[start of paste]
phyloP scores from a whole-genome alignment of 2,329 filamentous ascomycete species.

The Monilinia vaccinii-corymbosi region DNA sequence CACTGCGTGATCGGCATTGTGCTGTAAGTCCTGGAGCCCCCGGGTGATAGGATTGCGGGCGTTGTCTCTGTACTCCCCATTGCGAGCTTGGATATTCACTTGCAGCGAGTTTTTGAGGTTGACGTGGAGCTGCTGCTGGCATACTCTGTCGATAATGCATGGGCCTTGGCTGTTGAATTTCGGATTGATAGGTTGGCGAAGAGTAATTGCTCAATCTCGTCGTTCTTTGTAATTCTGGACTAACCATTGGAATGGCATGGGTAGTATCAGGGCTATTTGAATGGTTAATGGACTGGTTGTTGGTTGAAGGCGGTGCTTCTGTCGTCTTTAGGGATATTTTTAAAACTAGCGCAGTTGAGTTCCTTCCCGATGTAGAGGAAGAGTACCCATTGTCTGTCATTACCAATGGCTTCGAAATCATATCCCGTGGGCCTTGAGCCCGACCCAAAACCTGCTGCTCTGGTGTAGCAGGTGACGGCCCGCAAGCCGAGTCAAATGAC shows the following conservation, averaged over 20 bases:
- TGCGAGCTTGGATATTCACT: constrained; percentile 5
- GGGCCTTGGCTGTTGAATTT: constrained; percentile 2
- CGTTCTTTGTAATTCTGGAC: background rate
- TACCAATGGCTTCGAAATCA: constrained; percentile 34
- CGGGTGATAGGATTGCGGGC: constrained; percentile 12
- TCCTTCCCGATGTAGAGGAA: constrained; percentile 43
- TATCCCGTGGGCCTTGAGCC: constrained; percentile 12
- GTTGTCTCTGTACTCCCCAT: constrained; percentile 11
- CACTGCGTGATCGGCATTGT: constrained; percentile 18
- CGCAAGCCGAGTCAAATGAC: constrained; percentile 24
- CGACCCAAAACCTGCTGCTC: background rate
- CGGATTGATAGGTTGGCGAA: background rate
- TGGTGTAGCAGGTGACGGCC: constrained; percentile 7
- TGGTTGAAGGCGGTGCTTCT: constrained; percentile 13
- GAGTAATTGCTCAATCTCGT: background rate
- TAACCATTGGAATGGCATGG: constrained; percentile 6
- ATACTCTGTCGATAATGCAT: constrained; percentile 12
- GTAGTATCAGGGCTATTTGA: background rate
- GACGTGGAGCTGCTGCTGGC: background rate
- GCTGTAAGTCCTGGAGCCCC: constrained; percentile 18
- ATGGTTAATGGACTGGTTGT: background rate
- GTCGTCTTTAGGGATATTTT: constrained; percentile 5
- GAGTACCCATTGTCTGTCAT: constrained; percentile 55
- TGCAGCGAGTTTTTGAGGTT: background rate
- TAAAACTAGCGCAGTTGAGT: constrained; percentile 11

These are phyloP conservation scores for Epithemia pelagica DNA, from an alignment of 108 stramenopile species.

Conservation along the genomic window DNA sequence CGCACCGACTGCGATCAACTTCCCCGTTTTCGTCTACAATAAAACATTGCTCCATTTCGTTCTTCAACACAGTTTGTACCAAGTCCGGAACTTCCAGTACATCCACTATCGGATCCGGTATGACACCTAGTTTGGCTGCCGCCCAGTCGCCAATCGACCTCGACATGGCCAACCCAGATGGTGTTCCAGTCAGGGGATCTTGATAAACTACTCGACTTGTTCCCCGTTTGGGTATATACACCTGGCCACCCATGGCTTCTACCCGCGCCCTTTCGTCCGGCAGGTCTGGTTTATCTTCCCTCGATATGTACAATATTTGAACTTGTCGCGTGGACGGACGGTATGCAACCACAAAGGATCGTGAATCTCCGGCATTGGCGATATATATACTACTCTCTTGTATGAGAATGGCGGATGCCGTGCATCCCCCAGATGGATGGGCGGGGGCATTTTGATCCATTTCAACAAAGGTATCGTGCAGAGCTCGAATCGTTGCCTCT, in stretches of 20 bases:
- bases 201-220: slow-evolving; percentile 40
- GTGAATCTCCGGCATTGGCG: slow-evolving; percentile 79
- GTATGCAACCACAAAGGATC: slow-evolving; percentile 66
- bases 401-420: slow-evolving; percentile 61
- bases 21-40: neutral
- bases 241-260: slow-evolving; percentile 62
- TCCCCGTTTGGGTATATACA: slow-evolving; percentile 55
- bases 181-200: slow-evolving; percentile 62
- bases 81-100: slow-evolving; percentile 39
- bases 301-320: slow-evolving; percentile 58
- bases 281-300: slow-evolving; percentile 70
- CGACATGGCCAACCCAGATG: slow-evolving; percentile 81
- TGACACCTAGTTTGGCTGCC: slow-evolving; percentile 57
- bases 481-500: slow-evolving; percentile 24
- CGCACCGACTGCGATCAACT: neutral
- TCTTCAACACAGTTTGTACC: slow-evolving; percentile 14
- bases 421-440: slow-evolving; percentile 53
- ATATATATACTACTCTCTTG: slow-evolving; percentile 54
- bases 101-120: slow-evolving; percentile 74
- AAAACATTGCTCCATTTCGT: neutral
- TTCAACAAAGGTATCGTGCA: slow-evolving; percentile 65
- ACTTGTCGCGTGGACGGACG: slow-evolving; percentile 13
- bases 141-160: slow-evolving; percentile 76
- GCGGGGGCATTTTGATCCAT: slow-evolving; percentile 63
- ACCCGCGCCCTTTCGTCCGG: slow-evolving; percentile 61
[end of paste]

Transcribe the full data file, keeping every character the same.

phyloP scores from a whole-genome alignment of 2,329 filamentous ascomycete species.

The Monilinia vaccinii-corymbosi region DNA sequence CACTGCGTGATCGGCATTGTGCTGTAAGTCCTGGAGCCCCCGGGTGATAGGATTGCGGGCGTTGTCTCTGTACTCCCCATTGCGAGCTTGGATATTCACTTGCAGCGAGTTTTTGAGGTTGACGTGGAGCTGCTGCTGGCATACTCTGTCGATAATGCATGGGCCTTGGCTGTTGAATTTCGGATTGATAGGTTGGCGAAGAGTAATTGCTCAATCTCGTCGTTCTTTGTAATTCTGGACTAACCATTGGAATGGCATGGGTAGTATCAGGGCTATTTGAATGGTTAATGGACTGGTTGTTGGTTGAAGGCGGTGCTTCTGTCGTCTTTAGGGATATTTTTAAAACTAGCGCAGTTGAGTTCCTTCCCGATGTAGAGGAAGAGTACCCATTGTCTGTCATTACCAATGGCTTCGAAATCATATCCCGTGGGCCTTGAGCCCGACCCAAAACCTGCTGCTCTGGTGTAGCAGGTGACGGCCCGCAAGCCGAGTCAAATGAC shows the following conservation, averaged over 20 bases:
- TGCGAGCTTGGATATTCACT: constrained; percentile 5
- GGGCCTTGGCTGTTGAATTT: constrained; percentile 2
- CGTTCTTTGTAATTCTGGAC: background rate
- TACCAATGGCTTCGAAATCA: constrained; percentile 34
- CGGGTGATAGGATTGCGGGC: constrained; percentile 12
- TCCTTCCCGATGTAGAGGAA: constrained; percentile 43
- TATCCCGTGGGCCTTGAGCC: constrained; percentile 12
- GTTGTCTCTGTACTCCCCAT: constrained; percentile 11
- CACTGCGTGATCGGCATTGT: constrained; percentile 18
- CGCAAGCCGAGTCAAATGAC: constrained; percentile 24
- CGACCCAAAACCTGCTGCTC: background rate
- CGGATTGATAGGTTGGCGAA: background rate
- TGGTGTAGCAGGTGACGGCC: constrained; percentile 7
- TGGTTGAAGGCGGTGCTTCT: constrained; percentile 13
- GAGTAATTGCTCAATCTCGT: background rate
- TAACCATTGGAATGGCATGG: constrained; percentile 6
- ATACTCTGTCGATAATGCAT: constrained; percentile 12
- GTAGTATCAGGGCTATTTGA: background rate
- GACGTGGAGCTGCTGCTGGC: background rate
- GCTGTAAGTCCTGGAGCCCC: constrained; percentile 18
- ATGGTTAATGGACTGGTTGT: background rate
- GTCGTCTTTAGGGATATTTT: constrained; percentile 5
- GAGTACCCATTGTCTGTCAT: constrained; percentile 55
- TGCAGCGAGTTTTTGAGGTT: background rate
- TAAAACTAGCGCAGTTGAGT: constrained; percentile 11

These are phyloP conservation scores for Epithemia pelagica DNA, from an alignment of 108 stramenopile species.

Conservation along the genomic window DNA sequence CGCACCGACTGCGATCAACTTCCCCGTTTTCGTCTACAATAAAACATTGCTCCATTTCGTTCTTCAACACAGTTTGTACCAAGTCCGGAACTTCCAGTACATCCACTATCGGATCCGGTATGACACCTAGTTTGGCTGCCGCCCAGTCGCCAATCGACCTCGACATGGCCAACCCAGATGGTGTTCCAGTCAGGGGATCTTGATAAACTACTCGACTTGTTCCCCGTTTGGGTATATACACCTGGCCACCCATGGCTTCTACCCGCGCCCTTTCGTCCGGCAGGTCTGGTTTATCTTCCCTCGATATGTACAATATTTGAACTTGTCGCGTGGACGGACGGTATGCAACCACAAAGGATCGTGAATCTCCGGCATTGGCGATATATATACTACTCTCTTGTATGAGAATGGCGGATGCCGTGCATCCCCCAGATGGATGGGCGGGGGCATTTTGATCCATTTCAACAAAGGTATCGTGCAGAGCTCGAATCGTTGCCTCT, in stretches of 20 bases:
- bases 201-220: slow-evolving; percentile 40
- GTGAATCTCCGGCATTGGCG: slow-evolving; percentile 79
- GTATGCAACCACAAAGGATC: slow-evolving; percentile 66
- bases 401-420: slow-evolving; percentile 61
- bases 21-40: neutral
- bases 241-260: slow-evolving; percentile 62
- TCCCCGTTTGGGTATATACA: slow-evolving; percentile 55
- bases 181-200: slow-evolving; percentile 62
- bases 81-100: slow-evolving; percentile 39
- bases 301-320: slow-evolving; percentile 58
- bases 281-300: slow-evolving; percentile 70
- CGACATGGCCAACCCAGATG: slow-evolving; percentile 81
- TGACACCTAGTTTGGCTGCC: slow-evolving; percentile 57
- bases 481-500: slow-evolving; percentile 24
- CGCACCGACTGCGATCAACT: neutral
- TCTTCAACACAGTTTGTACC: slow-evolving; percentile 14
- bases 421-440: slow-evolving; percentile 53
- ATATATATACTACTCTCTTG: slow-evolving; percentile 54
- bases 101-120: slow-evolving; percentile 74
- AAAACATTGCTCCATTTCGT: neutral
- TTCAACAAAGGTATCGTGCA: slow-evolving; percentile 65
- ACTTGTCGCGTGGACGGACG: slow-evolving; percentile 13
- bases 141-160: slow-evolving; percentile 76
- GCGGGGGCATTTTGATCCAT: slow-evolving; percentile 63
- ACCCGCGCCCTTTCGTCCGG: slow-evolving; percentile 61